Updated: Mar 22, 2021
Happiness is a lot like sorrow, that’s for sure.
Returning from Haiti doesn’t come with a high anymore, it is more like a crashing.
A slipping away.
A loss of balance.
For the first time, I traveled to Haiti like I did in the beginning: as a missionary. All remnants of Michel were gone. His voice didn’t echo anywhere, his footsteps didn’t go first. There was an honesty and purity that had been lost, now restored, and this makes it all the worse.
My life walks a line of regret and gratitude, so mixed that they bleed together. But gratitude always wins. Because, Levi.
Francesca is old now. Jeanita and Barbara and Peterson and Kendy. They are all growing up. But they remember me. They remember my time with them, how precious it was, how I only see it so clearly now. Francesca has my attitude, poor girl, and the women there tell her she’s just like the one who raised her, me, but they’re smiling, because there’s a sweetness to it.
The day before we left I stayed back with the kids, lying on the bottom bunk of the older girls three layer bunks, and from 8am-2pm I didn’t move. Fifteen kids piled in that room, and we all talked and shared and laughed like we could stay that way forever.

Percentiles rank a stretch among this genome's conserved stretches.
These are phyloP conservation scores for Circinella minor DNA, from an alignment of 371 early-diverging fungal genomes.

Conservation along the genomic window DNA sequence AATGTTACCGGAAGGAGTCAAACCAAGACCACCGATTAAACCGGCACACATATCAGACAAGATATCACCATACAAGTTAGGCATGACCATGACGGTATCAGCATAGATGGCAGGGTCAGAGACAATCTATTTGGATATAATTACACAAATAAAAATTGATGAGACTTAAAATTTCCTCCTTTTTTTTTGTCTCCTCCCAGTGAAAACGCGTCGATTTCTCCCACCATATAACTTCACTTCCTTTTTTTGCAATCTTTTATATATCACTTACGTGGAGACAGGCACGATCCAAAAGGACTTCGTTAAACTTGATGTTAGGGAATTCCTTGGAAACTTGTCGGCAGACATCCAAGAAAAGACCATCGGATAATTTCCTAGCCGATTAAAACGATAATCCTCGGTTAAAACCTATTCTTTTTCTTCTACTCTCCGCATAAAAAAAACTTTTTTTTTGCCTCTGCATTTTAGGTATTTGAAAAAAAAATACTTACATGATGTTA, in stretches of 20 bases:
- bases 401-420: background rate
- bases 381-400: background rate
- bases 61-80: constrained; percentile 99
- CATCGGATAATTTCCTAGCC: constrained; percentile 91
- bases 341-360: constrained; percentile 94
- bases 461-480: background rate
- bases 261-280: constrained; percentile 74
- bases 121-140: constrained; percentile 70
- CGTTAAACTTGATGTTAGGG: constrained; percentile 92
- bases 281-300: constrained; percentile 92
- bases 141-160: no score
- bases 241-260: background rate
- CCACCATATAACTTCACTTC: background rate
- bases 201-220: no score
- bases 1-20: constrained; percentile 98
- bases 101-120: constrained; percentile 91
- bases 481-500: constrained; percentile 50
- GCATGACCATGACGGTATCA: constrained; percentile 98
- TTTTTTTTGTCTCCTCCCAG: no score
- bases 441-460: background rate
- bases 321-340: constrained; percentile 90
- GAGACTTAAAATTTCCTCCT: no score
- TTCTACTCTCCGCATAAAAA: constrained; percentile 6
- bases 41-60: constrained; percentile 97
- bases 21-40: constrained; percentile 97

But I could have.
My heart beats slower in Haiti. My breaths are more drawn out and my steps are more sure. I was surprised to find how much like home it really felt. Oh, what I lost by my sin. And still, what I have gained.
I got to hug my closest friends, kiss the wounds of those that have been injured, revisit memories with the ones I never thought I’d lose.
All this could be done while my heart was thousands of miles away, being brilliantly cared for by his dad and my mom.
How do I merge the two? How could they ever come together, the two lives that have such a severe line between them?
I recently read about a movement trying to stop orphanages. Reading it was painful, what this author experienced. It’s very sad what is being done, how some families are separated for money and so on. But Haiti180, it is not this. Not in any way. These children are without families. They are not there for any gains of the mission’s own. They, by the grace of God, have found a home.
I’ll live inside this place of pain and missing and longing and hoping for a while. But every day I wake up to my son, I know that all is well. And I know, that one day, God will do what He does best, and make it all ok. In the meantime, I’ll seek joy in the longing.
“Be patient toward all that is unsolved in your heart and try to love the questions themselves, like locked rooms and like books that are now written in a very foreign tongue. Do not now seek the answers, which cannot be given you because you would not be able to live them. And the point is, to live everything. Live the questions now. Perhaps you will then gradually, without noticing it, live along some distant day into the answer.” ― Rainer Maria Rilke, Letters to a Young Poet